The Motley Fool Discussion Boards
Investing/Strategies / Trading Index Futures
|Subject: Re: And away I go||Date: 4/7/2003 2:23 PM|
|Author: spedblavio||Number: 789 of 794|
Damn, rubok spilled the beans. Now we'll have to come up with a new secret strategy.
I have a lot of respect and appreciation for her, she has been one of my most important teachers. But I've come to the conclusion that I can't and don't want to trade like her.
She has taught some great principles, but in actual practice there's a lot of discretional element to her trading that is difficult to get across. I have the impression that many of her students do not realize what a delicate balance is involved in the execution of her techniques. There are many small details that work together synergistically, and if you try to bend those details too far the whole thing falls apart. I do believe that it works for her, but I think it's easy to get into trouble or at least get discouraged trying to duplicate it.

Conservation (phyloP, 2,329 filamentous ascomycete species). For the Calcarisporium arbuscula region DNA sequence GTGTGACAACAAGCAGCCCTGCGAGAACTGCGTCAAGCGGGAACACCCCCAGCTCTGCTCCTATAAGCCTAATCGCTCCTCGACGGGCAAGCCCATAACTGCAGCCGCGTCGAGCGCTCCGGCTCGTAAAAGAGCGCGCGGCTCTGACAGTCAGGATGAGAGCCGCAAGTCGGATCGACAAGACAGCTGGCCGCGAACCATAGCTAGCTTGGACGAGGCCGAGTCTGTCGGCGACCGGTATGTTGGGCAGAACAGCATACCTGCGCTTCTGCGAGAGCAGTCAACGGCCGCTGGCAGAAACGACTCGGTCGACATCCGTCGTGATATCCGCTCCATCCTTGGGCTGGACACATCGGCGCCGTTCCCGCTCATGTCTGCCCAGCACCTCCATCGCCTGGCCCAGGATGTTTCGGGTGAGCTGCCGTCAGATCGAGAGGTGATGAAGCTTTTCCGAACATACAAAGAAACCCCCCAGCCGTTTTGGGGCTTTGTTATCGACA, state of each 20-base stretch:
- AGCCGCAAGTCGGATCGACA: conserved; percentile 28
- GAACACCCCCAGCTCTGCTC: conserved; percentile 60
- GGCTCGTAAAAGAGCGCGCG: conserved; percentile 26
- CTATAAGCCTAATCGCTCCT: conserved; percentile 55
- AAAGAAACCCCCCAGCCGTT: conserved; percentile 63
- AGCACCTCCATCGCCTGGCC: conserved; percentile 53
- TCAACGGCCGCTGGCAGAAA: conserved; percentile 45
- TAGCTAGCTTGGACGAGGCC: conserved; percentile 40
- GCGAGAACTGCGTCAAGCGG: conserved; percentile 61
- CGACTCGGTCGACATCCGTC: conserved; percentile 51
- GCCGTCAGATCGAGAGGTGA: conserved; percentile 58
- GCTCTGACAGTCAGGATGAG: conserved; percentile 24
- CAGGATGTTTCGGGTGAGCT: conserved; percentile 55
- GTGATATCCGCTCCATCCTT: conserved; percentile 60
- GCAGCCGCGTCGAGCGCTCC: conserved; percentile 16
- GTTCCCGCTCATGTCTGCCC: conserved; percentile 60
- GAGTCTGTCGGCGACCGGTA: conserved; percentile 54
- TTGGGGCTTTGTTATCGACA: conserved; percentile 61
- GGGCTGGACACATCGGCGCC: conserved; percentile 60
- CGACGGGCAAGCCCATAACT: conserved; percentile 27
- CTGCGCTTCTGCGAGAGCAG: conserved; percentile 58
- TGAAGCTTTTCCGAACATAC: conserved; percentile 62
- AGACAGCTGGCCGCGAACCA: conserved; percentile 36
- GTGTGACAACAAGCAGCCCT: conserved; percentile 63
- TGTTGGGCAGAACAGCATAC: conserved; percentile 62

Perhaps the main thing I would point out is that she trades with some size. Not huge, but certainly not one contract. To be fair, she has pointed out that someone trading one contract shouldn't be taking all the trades she does, but I don't think that message is present clearly enough, and there is no guidance to speak of about holding on for anything more than a hit & run.
Surely there are many ways to skin the cat, but for me at least, I am more and more convinced that if you want to do this with one contract or small size, you need to be able to hold through some retracements to make it worth it (and be willing to take a lot fewer trades). T gets away with what she does due to size, and due to the fact that her account and experience allow her a more casual attitude towards her trading than most of us can muster. Plus she has Paul chipping away at stock scalps, making a little more income, and again getting away with things that are worth it only because of the size he can swing, thanks to T.
So, I've learned a lot at trendVUE. But now I'm finding I have to unlearn some of it. So it goes.
|Copyright 1996-2017 trademark and the "Fool" logo is a trademark of The Motley Fool, Inc. Contact Us|